Nyanda 'cool' on hitman's parole
Cape Town - Communications Minister Siphiwe Nyanda had "no ill feeling or bitterness" when he was told that his brother's killer, apartheid era hitman Butana Almond Nofemela, will be granted parole.
Correctional Services Minister Nosiviwe Mapisa-Nqakula, speaking to journalists in Cape Town after announcing that Nofemela would be released on parole, said she was "amazed" at Nyanda's reaction to the news.
"Minister Nyanda felt that Mr Nofemela was caught in a war situation, in the same was as many of us were caught in the struggle against apartheid," Mapisa-Nqakula said.
"There are no ill feelings or bitterness. He removed himself from the situation. He was open and honest and was very keen for the man to be released. I was amazed at his reaction."
Nofemela, who had served nearly 22 years in prison, had been sentenced to death for murdering Brits farmer Johannes Hendrik Lourens.
He escaped the gallows at the last minute in 1987 after confessing to killing eight ANC members, including Griffiths Mxenge and Nyanda's brother Zwelibanzi Nyanda, who was killed in Swaziland.
Parole application 'difficult'
Nofemela was granted amnesty by the Truth and Reconciliation Commission for the eight ANC murders, but continued to serve a life term for killing Lourens.
Mapisa-Nqakula said Nofemela's parole application "was a very difficult one to swallow".
"For many of us these events feel as fresh as though they happened yesterday.
"Indeed this is even more so for the friends and relatives of those that suffered at the hands of Nofemela and his colleagues."
She said if Nofemela had not been convicted for murdering Lourens he would have been a free man in the 1990s.
"I am sure that we can all recount many persons who committee similar and worse offences and who, after receiving amnesty, were allowed to continue their lives as free men and women."
Mapisa-Nqakula said she had a very good meeting with Nofemela on Monday.
He was "shaken and taken aback" when he saw her, she said.
"It was a good meeting," said Mapisa-Nqakula, who herself was former combatant for the ANC's military wing, Umkhonto we Sizwe.
"It was important to learn what kind of change he had undergone in prison... and to have an appreciation of his own feelings. I am happy I had the interaction with him."
The officers in Pretoria Central prison had told Mapisa-Nqakula that Nofemela was a model prisoner.
He had been taking part in community outreach programmes and regularly spoke to groups of youngsters about the dangers of crime, HIV/Aids and drugs.
"He was that kind of inmate," she said.
Mapisa-Nqakula had consulted widely before deciding to grant Nofemela parole.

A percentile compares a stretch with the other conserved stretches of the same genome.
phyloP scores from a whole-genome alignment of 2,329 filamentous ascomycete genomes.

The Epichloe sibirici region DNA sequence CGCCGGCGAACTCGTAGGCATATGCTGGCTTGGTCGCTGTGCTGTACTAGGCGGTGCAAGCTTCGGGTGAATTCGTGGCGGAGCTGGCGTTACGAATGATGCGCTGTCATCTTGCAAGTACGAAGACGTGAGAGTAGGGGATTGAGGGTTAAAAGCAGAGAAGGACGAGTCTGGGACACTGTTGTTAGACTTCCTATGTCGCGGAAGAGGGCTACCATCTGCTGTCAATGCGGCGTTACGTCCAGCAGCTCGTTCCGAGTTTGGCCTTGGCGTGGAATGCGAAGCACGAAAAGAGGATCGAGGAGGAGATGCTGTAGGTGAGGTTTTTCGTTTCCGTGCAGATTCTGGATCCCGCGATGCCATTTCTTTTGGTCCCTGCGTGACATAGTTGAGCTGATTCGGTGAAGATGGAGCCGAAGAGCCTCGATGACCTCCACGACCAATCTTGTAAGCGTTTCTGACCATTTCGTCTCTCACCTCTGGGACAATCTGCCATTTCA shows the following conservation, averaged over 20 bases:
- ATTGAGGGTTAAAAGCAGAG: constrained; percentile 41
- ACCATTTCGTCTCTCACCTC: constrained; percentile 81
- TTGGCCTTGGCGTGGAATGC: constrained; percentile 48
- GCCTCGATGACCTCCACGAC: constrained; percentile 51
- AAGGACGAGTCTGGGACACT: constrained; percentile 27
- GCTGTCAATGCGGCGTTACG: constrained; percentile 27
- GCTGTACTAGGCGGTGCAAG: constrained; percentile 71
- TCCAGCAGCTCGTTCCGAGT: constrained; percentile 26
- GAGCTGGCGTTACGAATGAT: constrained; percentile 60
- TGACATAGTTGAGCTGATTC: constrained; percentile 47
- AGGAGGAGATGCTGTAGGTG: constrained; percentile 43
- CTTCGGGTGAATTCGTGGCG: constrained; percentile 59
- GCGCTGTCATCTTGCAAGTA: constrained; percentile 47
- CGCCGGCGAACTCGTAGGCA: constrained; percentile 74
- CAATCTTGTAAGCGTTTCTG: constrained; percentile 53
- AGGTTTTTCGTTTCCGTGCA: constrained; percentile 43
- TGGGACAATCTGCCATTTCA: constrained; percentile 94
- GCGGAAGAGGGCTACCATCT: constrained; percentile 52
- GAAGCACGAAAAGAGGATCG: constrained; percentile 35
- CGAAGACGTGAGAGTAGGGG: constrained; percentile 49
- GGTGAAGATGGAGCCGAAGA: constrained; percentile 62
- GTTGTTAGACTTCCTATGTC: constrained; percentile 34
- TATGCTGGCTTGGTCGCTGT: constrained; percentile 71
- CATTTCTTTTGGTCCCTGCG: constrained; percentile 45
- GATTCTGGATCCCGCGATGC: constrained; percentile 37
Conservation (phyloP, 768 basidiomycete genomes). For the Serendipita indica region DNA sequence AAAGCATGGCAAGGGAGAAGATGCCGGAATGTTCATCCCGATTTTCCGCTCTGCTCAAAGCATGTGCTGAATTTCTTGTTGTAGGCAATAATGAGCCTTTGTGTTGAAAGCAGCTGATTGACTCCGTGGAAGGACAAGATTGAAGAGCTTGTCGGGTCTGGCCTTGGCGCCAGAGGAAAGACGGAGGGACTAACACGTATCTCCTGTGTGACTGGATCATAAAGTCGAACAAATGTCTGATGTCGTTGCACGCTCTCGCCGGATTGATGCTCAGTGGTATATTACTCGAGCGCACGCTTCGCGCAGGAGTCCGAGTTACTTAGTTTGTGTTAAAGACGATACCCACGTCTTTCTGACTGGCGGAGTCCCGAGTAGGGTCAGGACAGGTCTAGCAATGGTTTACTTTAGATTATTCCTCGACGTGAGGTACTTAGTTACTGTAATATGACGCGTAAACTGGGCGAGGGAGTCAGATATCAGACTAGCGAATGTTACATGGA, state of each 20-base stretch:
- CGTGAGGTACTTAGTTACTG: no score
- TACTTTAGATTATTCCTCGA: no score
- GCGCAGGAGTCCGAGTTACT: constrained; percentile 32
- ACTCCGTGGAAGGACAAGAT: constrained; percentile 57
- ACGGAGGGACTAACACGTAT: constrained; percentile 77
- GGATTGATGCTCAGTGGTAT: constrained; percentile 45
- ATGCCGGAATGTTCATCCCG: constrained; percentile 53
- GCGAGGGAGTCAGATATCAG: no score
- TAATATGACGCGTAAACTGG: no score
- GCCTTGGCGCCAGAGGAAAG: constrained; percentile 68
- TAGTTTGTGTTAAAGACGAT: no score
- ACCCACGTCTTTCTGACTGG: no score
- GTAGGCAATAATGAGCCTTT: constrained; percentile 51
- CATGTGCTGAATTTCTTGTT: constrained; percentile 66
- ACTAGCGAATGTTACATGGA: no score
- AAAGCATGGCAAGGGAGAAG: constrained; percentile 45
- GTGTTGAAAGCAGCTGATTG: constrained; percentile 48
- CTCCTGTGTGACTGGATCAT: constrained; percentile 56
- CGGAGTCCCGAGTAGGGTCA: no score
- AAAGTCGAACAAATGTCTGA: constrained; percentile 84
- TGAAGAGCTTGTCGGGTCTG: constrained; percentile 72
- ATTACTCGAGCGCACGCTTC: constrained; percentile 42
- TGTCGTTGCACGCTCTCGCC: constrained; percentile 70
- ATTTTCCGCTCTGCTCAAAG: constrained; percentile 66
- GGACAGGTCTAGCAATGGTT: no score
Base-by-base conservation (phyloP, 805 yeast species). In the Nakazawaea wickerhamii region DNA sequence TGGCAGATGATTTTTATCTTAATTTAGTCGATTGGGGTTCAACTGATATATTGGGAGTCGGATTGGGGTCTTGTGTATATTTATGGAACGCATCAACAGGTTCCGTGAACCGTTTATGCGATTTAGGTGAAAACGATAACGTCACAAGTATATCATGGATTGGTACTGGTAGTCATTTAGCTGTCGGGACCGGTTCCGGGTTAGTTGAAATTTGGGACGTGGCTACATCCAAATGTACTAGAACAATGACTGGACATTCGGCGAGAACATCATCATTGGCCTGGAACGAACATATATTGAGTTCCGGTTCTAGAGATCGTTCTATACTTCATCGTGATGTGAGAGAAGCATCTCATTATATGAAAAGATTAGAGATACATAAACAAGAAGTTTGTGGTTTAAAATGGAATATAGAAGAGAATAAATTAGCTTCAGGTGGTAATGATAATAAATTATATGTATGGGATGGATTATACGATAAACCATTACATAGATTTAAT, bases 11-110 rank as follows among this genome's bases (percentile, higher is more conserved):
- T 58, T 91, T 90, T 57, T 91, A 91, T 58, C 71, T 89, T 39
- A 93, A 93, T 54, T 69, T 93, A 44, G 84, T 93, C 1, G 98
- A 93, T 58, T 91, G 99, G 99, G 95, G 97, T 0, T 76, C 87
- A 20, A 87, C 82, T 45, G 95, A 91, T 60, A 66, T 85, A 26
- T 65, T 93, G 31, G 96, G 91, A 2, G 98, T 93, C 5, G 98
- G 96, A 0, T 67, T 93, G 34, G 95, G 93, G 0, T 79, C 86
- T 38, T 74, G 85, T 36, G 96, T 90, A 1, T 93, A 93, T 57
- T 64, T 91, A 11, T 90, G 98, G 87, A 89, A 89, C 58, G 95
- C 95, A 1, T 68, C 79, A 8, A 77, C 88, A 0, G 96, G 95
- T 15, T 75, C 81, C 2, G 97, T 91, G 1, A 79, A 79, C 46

One of her meetings was with Nofemela's "handler" in the apartheid years, Dirk Coetzee, a co-founder and commander of the covert South African Police unit based at Vlakplaas, outside of Pretoria.
Coetzee, who now has links with a company that distributes stationery to schools, had been in regular contact with Nofemela.
"We had a good discussion - Mr Coetzee has kept regular contact with Mr Nofemela. He has given him emotional support and financial support to his family.
"He has indicated that he will help Mr Nofemela to secure a job upon his release."
Mapisa-Nqakula said he would arrange a job for Nofemela as a driver.
"I am sure that Mr Nofemela is going to have a lot of support from those close to him."
Many people lost their lives
Mapisa-Nqakula had also had a "constructive" meeting with one the children of Griffiths Mxenge's family.
"He is a South African deeply committed to reconciliation and to the healing of the nation," she said.
She had tried to locate the family of Johannes Lourens, but had been unsuccessful.
Lourens was an elderly single man, living with his brother when he was murdered.
Mapisa-Nqakula said she expected South Africans to appreciate the spirit of the decision.
"All of us recognise there was a struggle. Many people lost their lives. "But this is a time for nation building. We cannot be looking back. I think South African will appreciate the spirit of the decision and that it is time to move forward and put the baggage behind us."
Mapisa-Nqakula said due to the sensitivities of the case and the requirement of the pre-release program, she would not be able to indicate the exact date of Nofemela's release.
She would however, let the date be known closer to the day.